Take in:

  • nightgowns or pyjamas
  • underwear
  • dressing gown
  • slippers
  • contact lenses, solution, glasses and a case
  • wash bag with soap, a flannel or sponge, toothbrush and toothpaste etc
  • sanitary wear or tampons
  • towel
  • small amount of money
  • medicines you normally take
  • magazines, books, playing cards
  • headphones and music to listen to
  • a tablet or smartphone for web browsing, entertainment and phone calls
  • chargers for electronic devices
  • a copy of your last clinic letter (if you have one)

Family and friends

Before you go into hospital, it might be worth checking:

  • whether the ward is allowing visitors
  • if they have set visiting times
  • the best number for friends and family to phone, to find out how you are

The letter you receive before your operation may contain this information. But if not, you can phone the ward or hospital reception to find out.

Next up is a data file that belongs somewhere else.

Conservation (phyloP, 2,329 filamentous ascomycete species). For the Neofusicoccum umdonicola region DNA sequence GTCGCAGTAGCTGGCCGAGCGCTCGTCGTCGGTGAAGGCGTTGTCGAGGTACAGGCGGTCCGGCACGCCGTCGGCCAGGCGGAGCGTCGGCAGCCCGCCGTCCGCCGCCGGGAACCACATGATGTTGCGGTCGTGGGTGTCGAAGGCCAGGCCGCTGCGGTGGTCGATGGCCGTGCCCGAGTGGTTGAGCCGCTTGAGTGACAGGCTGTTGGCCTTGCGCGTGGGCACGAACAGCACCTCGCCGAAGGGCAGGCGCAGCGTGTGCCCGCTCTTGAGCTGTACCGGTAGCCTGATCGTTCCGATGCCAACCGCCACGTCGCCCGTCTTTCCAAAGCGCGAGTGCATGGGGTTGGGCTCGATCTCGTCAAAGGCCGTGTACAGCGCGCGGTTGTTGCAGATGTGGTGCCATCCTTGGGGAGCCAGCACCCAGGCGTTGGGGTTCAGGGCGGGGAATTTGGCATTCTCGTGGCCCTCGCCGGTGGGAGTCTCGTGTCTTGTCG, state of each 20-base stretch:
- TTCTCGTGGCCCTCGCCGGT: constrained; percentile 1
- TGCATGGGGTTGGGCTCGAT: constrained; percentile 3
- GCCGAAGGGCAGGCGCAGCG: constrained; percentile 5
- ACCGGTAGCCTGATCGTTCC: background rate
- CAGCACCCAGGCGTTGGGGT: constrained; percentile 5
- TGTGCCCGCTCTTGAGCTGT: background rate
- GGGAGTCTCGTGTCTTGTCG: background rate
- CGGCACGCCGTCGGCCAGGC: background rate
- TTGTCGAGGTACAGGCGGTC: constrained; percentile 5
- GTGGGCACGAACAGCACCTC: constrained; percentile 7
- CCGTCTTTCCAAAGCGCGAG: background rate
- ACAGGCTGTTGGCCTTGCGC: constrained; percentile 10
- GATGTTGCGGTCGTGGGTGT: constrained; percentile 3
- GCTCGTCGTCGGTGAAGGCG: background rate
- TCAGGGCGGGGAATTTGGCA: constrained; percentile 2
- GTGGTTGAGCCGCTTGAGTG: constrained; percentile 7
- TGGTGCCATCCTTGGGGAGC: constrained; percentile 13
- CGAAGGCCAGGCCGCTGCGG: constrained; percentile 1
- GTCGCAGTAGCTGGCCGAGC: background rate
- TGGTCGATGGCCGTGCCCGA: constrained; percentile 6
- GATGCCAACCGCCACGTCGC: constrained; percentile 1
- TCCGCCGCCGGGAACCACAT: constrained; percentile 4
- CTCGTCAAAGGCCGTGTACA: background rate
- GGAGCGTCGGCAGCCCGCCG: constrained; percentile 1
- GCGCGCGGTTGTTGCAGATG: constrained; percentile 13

You can use your mobile phone in hospital. But there may be some time before and after your operation when you won’t have your mobile nearby. And you may not feel like talking.

  • BAUS Enhanced Recovery Pathway
    J Cartledge and others
    The British Association of Urological Surgeons, 2015.

  • Chapter 2 Guidelines for the Provisions of Anaesthesia Services for Pre-operative Assessment and Preparation 2018
    W Key and others
    Royal College of Anaesthetists, 2018.

  • The Royal Marsden Manual of Clinical Nursing Procedures (9th edition)
    L Dougherty and S Lister
    Wiley Blackwell, 2015

  • Stoma-associated problems: the important role of the specialist nurse
    A McGrath
    British Journal of Nursing, 2017. Volume 26, Number 6, Pages 30 - 31

  • ASCN Stoma Care National Clinical Guidelines
    Association of Stoma Care Nurses UK, 2016

  • The information on this page is based on literature searches and specialist checking. We used many references and there are too many to list here. If you need additional references for this information please contact with details of the particular risk or cause you are interested in. 

Last reviewed: 
30 Nov 2022
Next review due: 
30 Nov 2025